Home to 1.6 million refugees, Turkey has hosted the largest number of immigrants so far this century. Lebanon and Jordan have also risen up the rankings, as the chart below shows, as the current human rights crisis unfolds in Syria.
While other countries, such as the United States and Canada, have remained relatively consistent since the year 2000, nations located close to Syria have seen a rapid increase in refugees since 2012.
At the end of 2014, there were 19.5 million refugees in the world and a total of 59.5 million people forcibly displaced as a result of persecution, conflict, generalized violence, or human rights violations. That is the equivalent of 42,500 people every day. If you were to create a country made of all those displaced people, it would be the 24th largest country in the world.
In the past year or so, most refugees have been coming from Syria; in 2014 it was Afghanistan. Contrary to Western criticism that the Middle East is not doing enough, 95% of all Syrian refugees are now hosted in neighbouring countries. Turkey has welcomed 1.59 million refugees while Lebanon brought in 1.15 million. Iran has 982,000.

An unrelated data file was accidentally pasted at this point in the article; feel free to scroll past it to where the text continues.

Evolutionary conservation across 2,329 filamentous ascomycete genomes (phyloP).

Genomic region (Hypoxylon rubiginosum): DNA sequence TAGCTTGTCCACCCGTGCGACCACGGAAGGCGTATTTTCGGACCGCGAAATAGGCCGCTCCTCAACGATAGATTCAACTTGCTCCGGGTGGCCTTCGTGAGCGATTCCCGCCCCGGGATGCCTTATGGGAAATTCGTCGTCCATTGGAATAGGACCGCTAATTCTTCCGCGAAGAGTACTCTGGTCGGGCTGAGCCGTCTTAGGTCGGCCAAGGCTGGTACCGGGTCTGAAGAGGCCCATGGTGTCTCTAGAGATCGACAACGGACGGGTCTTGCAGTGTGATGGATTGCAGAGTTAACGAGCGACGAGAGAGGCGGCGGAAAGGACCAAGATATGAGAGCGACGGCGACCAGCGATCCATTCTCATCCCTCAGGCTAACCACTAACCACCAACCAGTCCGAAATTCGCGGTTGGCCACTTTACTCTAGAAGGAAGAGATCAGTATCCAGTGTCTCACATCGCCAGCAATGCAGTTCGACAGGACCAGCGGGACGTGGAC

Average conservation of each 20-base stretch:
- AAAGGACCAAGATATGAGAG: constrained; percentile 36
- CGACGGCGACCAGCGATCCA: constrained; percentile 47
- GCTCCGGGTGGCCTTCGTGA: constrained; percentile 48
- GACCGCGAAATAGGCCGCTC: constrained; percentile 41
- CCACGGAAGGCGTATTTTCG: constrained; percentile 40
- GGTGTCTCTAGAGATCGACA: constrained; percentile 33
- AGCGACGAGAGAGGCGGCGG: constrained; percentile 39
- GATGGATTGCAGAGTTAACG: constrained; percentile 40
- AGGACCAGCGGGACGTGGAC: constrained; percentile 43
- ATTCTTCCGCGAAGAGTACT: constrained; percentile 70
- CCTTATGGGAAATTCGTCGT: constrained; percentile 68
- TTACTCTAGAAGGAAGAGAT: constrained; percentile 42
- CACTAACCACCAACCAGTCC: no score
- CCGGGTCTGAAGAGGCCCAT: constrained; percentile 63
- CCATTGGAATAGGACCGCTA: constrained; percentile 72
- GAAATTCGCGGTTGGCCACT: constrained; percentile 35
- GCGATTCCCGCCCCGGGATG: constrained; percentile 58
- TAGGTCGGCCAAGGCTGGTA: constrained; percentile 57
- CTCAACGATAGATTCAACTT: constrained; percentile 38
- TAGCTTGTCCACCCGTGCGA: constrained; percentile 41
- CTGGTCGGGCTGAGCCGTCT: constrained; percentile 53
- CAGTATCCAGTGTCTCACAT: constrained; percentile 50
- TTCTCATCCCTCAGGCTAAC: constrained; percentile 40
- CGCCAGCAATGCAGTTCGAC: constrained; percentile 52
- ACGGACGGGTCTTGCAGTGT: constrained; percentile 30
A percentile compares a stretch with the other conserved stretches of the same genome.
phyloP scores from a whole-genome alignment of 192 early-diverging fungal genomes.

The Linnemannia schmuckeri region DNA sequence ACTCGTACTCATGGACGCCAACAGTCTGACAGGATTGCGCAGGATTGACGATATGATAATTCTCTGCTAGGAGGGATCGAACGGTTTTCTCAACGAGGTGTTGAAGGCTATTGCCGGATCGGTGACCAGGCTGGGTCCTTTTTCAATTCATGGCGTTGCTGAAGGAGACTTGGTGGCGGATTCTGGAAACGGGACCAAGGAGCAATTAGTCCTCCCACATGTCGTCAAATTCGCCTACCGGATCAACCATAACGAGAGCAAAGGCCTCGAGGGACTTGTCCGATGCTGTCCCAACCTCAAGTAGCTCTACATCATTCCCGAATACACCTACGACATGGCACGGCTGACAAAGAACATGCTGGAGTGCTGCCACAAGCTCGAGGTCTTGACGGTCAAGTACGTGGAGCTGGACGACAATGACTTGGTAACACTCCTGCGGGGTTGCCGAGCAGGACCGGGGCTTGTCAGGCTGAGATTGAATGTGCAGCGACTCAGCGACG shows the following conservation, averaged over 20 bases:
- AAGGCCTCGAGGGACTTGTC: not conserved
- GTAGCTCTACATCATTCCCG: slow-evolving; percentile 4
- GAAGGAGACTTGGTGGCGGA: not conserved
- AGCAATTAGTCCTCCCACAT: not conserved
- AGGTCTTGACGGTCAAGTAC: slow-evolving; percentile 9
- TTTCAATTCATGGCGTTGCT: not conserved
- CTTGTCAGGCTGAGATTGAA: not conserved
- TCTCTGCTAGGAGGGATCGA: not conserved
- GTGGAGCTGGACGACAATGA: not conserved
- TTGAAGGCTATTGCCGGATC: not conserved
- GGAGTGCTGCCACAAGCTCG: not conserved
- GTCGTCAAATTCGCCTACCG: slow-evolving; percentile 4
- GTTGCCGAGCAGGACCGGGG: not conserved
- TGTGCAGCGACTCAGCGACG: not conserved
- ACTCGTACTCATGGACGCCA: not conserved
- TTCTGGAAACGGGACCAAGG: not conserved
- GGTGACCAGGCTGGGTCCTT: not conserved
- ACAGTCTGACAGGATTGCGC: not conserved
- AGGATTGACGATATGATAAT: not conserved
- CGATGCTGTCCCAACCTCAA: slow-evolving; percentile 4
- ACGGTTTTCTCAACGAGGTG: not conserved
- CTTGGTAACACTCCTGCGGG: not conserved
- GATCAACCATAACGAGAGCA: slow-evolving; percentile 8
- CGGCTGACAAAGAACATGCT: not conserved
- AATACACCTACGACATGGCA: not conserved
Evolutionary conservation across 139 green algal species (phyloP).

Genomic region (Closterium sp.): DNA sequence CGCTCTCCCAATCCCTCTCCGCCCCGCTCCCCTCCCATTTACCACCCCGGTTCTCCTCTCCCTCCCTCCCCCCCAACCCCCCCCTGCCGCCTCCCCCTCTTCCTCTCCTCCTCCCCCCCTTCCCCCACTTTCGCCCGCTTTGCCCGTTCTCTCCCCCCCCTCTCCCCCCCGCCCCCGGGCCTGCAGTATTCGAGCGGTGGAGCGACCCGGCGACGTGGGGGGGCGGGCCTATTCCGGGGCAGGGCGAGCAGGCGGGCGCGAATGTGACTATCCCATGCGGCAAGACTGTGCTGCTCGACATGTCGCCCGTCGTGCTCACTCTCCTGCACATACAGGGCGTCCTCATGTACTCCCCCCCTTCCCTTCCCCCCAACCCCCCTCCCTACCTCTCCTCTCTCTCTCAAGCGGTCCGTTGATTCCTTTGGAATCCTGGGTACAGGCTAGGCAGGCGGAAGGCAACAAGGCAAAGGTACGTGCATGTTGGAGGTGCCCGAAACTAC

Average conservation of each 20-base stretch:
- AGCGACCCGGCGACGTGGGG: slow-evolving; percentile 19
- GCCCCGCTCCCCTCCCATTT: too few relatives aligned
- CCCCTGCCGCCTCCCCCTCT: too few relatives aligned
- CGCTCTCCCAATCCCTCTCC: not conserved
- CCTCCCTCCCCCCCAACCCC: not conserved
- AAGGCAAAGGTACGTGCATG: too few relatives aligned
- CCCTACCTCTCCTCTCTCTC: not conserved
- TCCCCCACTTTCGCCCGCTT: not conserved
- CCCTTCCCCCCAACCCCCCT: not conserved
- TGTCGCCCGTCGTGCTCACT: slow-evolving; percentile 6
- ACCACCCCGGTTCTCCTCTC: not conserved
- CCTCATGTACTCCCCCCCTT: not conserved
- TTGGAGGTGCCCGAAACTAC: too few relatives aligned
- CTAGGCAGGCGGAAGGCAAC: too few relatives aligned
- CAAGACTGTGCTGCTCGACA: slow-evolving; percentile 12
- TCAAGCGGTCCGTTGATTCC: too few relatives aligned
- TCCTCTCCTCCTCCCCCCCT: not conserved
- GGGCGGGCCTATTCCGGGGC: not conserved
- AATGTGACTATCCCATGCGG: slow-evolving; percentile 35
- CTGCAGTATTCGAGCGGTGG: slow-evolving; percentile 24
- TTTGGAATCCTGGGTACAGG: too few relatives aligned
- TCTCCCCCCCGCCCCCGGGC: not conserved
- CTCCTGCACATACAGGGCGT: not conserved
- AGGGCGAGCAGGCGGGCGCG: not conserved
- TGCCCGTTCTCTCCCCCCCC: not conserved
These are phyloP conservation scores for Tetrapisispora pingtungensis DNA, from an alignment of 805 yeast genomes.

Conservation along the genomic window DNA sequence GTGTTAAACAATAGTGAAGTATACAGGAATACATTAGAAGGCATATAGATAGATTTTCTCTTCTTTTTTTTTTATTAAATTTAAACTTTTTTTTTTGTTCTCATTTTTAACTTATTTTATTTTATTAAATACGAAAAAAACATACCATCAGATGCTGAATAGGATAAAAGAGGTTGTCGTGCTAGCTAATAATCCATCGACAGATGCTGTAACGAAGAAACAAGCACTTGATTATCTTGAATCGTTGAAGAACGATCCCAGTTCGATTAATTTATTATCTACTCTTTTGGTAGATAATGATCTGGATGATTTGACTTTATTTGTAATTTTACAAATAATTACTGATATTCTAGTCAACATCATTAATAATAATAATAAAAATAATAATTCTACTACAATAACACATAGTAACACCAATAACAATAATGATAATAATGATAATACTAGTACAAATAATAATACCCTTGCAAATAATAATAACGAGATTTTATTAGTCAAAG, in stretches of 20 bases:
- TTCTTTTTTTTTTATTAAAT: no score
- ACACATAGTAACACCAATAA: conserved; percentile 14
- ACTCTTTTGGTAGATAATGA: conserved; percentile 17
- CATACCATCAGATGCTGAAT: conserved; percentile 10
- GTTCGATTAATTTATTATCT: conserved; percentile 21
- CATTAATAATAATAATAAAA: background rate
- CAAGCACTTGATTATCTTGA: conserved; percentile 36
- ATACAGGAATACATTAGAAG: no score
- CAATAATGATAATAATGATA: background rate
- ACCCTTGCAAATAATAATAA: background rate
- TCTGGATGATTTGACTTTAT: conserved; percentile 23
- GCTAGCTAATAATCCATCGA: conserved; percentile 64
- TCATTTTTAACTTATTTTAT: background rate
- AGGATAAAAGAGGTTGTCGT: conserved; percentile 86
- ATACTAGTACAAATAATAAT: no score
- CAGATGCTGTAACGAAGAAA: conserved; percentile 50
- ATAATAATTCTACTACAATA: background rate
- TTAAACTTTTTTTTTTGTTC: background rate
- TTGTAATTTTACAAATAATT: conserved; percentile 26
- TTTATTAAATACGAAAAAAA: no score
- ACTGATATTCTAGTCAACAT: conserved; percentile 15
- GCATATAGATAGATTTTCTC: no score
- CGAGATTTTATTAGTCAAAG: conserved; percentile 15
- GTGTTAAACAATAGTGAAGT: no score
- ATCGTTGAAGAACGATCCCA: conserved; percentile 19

While the Syrian crisis dominates headlines, the volume of refugees flowing out of Afghanistan and Somalia is no less troubling. Pakistan hosted the second-largest number of refugees last year due to the 2.59 million Afghans seeking refuge. Meanwhile, 1.11 million Somalians were forced to flee home, many relocating to Ethiopia.
Over half of all refugees are children under the age of 18.
Author: Donald Armbrecht is a freelance writer and social media producer.
Image: Sawssan Abdelwahab, who fled Idlib in Syria, walks with her children outside the refugees camp near the Turkish-Syrian border in the southeastern city of Yayladagi. REUTERS/Zohra Bensemra